RED-BELLIED WOODPECKER(Melanerpes carolinus)

The English name of the Red-bellied Woodpecker is somewhat of a misnomer because the red color is found mainly on its head and nape rather than on its belly. The female lacks the red crown of the male. The back, wings and tail are finely barred black and white in both sexes. The under parts, including the sides of the face and neck, are light grey. They are around 24 cm (10 in.) long.

The Latin name ‘Melanerpes’ comes from the Greek and means a ‘black creeper’. The ‘Carolinus’ part of the Latin name refers to Carolina, USA. Its overall year-round range includes not just the Carolinas in the USA, but most of the eastern half of that country.

This woodpecker is common within its normal range and can be found in various types of forests, but will also not shy from showing up in urban areas at feeders. Their diet includes insects, arthropods and other invertebrates, but they also eat seeds, berries, even small bird chicks and reptiles.

NOTES: As with many other woodpeckers, the red-bellied woodpecker has two forward and two backward toes, which allows better grip when climbing vertically on tree trunks. In addition, their tail feathers have stiff ends to provide more support. The red-bellied species also has a tongue that can extend far outside its bill, with sticky saliva and a barbed end to allow it to seize its prey in deep tree crevices. This bird can also squeeze hard seeds into bark crevices and hammer at them until they crack open. They will also hoard food.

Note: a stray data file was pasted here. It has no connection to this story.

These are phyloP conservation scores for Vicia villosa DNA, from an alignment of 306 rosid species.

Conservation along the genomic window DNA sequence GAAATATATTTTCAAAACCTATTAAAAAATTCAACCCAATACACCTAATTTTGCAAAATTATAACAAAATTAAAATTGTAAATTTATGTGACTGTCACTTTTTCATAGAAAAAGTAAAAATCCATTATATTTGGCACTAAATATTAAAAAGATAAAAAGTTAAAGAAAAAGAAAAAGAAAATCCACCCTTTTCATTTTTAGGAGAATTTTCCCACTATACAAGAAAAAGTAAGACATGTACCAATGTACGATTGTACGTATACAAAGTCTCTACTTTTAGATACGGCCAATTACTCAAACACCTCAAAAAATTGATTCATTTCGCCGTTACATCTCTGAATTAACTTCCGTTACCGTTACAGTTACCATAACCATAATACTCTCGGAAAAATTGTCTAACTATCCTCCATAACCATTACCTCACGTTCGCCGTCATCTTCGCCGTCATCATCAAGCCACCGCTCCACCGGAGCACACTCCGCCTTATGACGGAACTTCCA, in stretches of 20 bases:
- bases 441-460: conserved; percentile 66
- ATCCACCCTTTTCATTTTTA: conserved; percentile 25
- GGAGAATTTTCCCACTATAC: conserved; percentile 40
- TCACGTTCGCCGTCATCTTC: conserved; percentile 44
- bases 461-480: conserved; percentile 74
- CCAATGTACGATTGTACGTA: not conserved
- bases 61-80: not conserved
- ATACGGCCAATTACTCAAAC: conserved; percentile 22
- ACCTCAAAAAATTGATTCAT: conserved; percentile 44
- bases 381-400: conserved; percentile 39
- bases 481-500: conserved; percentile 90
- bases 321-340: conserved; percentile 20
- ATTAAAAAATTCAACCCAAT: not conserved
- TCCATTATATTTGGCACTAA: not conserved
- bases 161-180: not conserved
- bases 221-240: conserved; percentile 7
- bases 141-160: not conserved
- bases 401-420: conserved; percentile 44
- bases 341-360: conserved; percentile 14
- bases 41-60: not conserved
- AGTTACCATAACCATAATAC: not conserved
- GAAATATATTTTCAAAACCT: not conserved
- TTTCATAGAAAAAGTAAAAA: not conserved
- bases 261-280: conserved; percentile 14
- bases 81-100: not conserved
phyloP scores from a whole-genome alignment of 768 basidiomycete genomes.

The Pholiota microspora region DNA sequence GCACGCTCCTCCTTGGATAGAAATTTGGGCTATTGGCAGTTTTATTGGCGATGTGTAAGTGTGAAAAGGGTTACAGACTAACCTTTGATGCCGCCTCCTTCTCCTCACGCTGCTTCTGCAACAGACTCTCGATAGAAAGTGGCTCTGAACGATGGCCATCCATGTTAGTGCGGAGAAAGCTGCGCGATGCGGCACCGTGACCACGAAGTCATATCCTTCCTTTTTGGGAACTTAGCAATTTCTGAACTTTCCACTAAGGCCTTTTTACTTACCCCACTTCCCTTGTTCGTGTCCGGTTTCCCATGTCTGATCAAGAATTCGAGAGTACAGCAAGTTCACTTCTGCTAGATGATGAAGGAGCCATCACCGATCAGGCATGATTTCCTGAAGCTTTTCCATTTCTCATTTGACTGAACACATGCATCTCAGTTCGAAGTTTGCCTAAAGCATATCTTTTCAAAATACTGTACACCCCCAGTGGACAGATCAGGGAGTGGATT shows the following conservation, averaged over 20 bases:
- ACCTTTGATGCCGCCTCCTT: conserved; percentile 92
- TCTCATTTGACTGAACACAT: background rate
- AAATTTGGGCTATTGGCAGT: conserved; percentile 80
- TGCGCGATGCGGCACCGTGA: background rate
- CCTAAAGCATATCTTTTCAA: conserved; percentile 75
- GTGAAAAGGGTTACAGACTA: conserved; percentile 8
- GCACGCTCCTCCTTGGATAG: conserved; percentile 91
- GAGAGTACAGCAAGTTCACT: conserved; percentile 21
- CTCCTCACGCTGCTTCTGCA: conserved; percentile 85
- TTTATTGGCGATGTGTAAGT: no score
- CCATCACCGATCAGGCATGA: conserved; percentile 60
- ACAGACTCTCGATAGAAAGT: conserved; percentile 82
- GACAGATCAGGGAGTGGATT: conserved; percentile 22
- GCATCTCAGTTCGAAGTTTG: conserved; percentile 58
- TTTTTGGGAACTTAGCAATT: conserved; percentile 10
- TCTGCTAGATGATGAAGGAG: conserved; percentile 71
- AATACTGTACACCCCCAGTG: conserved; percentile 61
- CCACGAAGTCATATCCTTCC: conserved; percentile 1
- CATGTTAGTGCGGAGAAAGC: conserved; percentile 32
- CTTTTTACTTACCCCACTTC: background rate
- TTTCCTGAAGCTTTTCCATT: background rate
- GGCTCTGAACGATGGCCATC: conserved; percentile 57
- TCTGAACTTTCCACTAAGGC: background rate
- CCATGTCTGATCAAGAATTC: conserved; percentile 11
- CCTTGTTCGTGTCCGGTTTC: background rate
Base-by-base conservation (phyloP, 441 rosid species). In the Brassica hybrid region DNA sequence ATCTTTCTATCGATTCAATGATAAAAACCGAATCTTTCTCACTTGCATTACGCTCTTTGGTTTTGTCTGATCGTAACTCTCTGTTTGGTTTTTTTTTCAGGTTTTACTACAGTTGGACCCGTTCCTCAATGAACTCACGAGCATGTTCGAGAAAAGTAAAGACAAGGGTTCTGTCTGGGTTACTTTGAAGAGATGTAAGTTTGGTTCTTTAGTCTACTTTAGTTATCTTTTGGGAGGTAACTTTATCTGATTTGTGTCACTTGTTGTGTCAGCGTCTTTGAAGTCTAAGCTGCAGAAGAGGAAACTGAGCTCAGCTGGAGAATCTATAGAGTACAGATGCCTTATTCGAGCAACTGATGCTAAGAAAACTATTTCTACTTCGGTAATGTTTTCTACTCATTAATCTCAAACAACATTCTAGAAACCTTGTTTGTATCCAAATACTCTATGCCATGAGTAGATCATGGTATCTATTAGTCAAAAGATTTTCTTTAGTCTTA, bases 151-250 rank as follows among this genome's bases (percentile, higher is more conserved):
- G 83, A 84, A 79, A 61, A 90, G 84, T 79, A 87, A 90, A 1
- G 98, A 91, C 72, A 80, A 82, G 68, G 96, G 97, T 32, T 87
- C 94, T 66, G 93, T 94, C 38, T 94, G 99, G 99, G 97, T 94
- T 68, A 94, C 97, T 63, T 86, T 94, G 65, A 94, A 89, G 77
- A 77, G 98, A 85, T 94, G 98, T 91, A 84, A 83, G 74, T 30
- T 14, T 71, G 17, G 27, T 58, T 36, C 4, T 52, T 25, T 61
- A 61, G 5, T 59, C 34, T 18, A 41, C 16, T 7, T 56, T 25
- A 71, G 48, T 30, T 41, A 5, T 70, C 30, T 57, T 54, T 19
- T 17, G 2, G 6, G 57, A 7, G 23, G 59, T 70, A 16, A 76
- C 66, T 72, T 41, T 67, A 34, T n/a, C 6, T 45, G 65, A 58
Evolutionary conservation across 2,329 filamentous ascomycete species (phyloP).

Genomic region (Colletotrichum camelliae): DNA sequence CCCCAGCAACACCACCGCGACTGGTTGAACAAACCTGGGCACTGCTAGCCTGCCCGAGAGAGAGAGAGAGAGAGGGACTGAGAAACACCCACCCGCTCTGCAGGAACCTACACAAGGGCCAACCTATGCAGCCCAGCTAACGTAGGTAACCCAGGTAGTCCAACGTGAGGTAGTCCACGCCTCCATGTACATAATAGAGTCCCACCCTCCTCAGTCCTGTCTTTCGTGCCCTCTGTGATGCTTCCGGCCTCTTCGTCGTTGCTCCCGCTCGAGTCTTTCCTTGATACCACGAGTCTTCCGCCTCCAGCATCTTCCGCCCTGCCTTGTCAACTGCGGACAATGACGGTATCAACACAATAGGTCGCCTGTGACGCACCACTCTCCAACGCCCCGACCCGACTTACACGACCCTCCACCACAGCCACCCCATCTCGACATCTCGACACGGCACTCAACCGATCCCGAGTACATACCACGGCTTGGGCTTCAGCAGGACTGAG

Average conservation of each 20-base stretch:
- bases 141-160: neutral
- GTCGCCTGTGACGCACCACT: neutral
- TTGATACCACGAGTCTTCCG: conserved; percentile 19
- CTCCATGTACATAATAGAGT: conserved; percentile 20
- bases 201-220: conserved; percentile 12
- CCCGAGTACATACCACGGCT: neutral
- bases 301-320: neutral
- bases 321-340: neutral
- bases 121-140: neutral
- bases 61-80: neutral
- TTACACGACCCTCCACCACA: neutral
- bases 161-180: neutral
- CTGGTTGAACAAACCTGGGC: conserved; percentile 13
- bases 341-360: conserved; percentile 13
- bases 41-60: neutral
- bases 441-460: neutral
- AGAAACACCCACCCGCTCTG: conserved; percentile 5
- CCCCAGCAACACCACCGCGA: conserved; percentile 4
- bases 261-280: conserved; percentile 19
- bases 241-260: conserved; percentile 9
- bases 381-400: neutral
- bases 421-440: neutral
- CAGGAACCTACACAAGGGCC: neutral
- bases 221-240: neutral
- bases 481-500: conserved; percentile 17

Drumming: woodpeckers tap and drum on hard resounding surfaces to claim territory and attract mates, and the red-bellied species is no exception. These woodpeckers will even drum on utility poles, metal roofs, anything they can find that gives them good ‘results’. For more information on drumming please see the page ‘Interesting Behaviors’ on this website.

Red-bellied Woodpecker - Grayton State Park, FL - Mar. 39, 2018 - photo by Roberta Palmer
Red-bellied Woodpecker – Grayton State Park, FL – Mar. 39, 2018 – Roberta Palmer